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If happier people means better performance, what’s stopping us?

August 26, 2015   ·  

"Once employees feel challenged, invigorated and productive, their efforts will naturally translate into profit and growth for the organisation." Ricardo Semler

The idea of happier workplaces creating the right conditions for better work isn't a new one but it is one that is far more widely accepted today than probably ever before. The problem seems to be how to make it happen. So what's stopping us?

I know all too well that in many companies there is no natural home for a conversation about improving the performance of the organisation by making it a better place to work - put simply it takes too long, it takes the kind of commitment that not even a CEO can offer, we work to too short cycles that encourage the wrong behaviours but if it doesn't deliver measurable results almost instantly then we can't do it. We all know that too.

Seeking to emphasise this point about it not being in the interests of the CEO, I google'd "what is the role of the CEO in a plc" and the first three responses that contained actual job descriptions had the following (and only these) people related responsibilities:

CEO 1:

CEO 2:

CEO 3:

There is arguably nothing wrong with the responsibilities above but there is plenty missing. They are certainly lacking anything that describes creating a great workplace or getting the very best from the company's employees - the closest is the one reference to "inspiring and supporting employees" in CEO 1's responsibilities. Now, I'm not sure what words you might use to describe what CEOs should be trying to do for their employees but the absence of anything remotely resembling caring for employees, promoting welfare, establishing a productive culture, or anything similar is as good evidence as I might have wanted for how important it is considered. Without CEO endorsement, support and encouragement it is unlikely that any firm will successfully embrace the idea that a healthier, happier workplace will deliver sustainably better results.

Without CEO endorsement, support and encouragement it is unlikely that any firm will successfully embrace the idea that a healthier, happier workplace will deliver sustainably better results.

One of my favourite conversations about this topic of freedom, trust and respect in the workplace was with a divisional CEO of a major outsourcing organisation. Like many big companies he was wrestling with the challenge of being a company that relied heavily on infrastructure (big offices etc) and the associated cost implications compared to other "lighter" competitors. How do we move ourselves to having fewer employees in the office and more people working remotely in more flexible patterns? The various elements of complexity associated with the question flowed easily enough in conversation before having talked ourselves to stand still we moved on to discussing the World Cup and whether they had particular provisions made for employees to watch whilst working… The irony in the response "no, we don't allow any TV, streaming and social media on our sites" made me laugh and highlighted brilliantly the distance between where they are and where they want to be. As I said at the time "If you don't trust people to work at their desks when you can watch them (if you want to) there is little hope for creating the kind of business you're imagining any time soon."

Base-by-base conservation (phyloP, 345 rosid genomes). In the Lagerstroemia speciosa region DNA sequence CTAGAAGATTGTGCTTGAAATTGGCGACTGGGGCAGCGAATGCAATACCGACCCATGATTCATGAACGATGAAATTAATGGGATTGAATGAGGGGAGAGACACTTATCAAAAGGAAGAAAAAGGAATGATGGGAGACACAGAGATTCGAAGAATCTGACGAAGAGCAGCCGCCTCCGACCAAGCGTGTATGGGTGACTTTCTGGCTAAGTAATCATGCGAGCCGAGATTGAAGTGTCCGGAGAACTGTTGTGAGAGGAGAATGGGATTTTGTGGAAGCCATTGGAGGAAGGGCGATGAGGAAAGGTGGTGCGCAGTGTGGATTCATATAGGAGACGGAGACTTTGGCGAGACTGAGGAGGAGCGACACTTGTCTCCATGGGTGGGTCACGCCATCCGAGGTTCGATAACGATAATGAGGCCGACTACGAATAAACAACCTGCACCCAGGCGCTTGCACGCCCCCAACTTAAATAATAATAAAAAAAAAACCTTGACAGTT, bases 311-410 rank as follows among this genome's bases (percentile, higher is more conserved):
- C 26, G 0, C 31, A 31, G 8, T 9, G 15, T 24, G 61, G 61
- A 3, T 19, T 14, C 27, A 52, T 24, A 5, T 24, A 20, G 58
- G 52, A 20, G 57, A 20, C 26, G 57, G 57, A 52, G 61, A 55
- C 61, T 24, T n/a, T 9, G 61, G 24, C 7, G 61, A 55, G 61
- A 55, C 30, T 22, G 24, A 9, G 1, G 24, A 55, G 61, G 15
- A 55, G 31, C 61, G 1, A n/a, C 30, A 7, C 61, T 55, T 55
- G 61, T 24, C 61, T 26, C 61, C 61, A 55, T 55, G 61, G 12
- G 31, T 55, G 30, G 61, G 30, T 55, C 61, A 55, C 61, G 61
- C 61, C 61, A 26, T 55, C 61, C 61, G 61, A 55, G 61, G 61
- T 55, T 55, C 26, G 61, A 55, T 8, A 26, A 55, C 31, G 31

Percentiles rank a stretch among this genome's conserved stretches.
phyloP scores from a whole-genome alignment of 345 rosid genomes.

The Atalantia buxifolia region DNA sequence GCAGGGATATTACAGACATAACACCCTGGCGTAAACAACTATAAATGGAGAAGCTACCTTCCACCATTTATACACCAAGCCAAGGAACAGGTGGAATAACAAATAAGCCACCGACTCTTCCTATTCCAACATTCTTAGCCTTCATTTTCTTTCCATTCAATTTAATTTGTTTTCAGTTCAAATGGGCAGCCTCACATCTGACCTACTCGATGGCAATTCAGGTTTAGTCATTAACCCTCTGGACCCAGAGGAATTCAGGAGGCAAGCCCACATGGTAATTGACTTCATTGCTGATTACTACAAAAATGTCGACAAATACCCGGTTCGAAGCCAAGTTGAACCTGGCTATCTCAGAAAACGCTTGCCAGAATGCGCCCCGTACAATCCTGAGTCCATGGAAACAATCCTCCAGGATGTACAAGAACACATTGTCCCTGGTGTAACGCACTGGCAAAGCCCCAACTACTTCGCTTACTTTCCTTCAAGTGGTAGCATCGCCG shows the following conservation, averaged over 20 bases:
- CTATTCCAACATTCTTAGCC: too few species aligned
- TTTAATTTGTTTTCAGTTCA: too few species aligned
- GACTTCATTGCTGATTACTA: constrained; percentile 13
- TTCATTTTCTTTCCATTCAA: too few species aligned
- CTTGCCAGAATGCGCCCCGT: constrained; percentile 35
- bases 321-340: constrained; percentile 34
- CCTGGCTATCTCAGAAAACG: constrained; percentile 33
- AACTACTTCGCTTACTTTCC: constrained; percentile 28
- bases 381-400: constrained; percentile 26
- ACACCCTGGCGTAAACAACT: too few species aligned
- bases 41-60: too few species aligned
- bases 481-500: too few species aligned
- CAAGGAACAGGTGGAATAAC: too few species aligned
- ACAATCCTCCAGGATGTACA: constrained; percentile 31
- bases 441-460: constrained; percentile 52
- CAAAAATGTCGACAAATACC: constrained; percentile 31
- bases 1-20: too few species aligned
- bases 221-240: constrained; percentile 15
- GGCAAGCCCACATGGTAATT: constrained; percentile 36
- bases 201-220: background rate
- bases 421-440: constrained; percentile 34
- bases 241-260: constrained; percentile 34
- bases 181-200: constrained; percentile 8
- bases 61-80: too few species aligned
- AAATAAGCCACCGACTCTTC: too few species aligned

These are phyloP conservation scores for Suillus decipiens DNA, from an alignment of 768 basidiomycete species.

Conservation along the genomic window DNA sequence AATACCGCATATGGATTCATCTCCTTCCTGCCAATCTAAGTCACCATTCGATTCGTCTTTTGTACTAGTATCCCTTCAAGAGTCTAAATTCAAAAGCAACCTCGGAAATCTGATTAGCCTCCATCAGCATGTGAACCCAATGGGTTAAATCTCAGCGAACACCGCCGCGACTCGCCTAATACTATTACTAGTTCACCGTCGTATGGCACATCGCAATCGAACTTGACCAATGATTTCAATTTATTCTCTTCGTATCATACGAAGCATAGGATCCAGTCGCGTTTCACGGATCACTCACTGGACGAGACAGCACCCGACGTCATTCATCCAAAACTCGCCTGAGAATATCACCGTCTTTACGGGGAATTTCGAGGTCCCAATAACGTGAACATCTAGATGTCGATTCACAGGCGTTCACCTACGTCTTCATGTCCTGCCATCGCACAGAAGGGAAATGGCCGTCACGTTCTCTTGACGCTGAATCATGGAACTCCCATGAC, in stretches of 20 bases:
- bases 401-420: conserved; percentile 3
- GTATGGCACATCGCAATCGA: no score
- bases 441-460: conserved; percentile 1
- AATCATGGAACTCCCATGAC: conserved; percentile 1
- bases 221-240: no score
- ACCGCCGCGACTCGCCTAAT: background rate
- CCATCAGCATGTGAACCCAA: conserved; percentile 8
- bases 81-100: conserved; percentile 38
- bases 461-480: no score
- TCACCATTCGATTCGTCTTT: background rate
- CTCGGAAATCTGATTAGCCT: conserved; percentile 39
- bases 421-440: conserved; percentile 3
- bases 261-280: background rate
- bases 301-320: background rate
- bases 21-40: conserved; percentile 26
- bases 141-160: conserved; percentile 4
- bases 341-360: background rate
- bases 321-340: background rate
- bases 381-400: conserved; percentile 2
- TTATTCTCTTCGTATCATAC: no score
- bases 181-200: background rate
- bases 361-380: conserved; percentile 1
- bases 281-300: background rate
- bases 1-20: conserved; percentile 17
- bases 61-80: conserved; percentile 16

This last point plays to the heart of the issue. We don't give people freedom at work that would likely make the workplace a whole heap better. That can start with allowing people to make decisions for themselves about aspects of their day… whether that is to check their social media accounts or track a major sporting event, as long as the job gets done and gets done well. I pay people to be professional and do their job - how, where or when they do it isn't really that interesting to me, and it hasn't escaped me that if I tell everyone exactly how to do the job, rather than what outcomes I'm looking for I will always be more than a little responsible for the outcome and won't ever get the best from the people I work with nor will I know what they're really capable of. My job is to provide the tools, the environment (where appropriate) and the input where it's required to ensure the best possible job gets done in a way that is consistent with our values.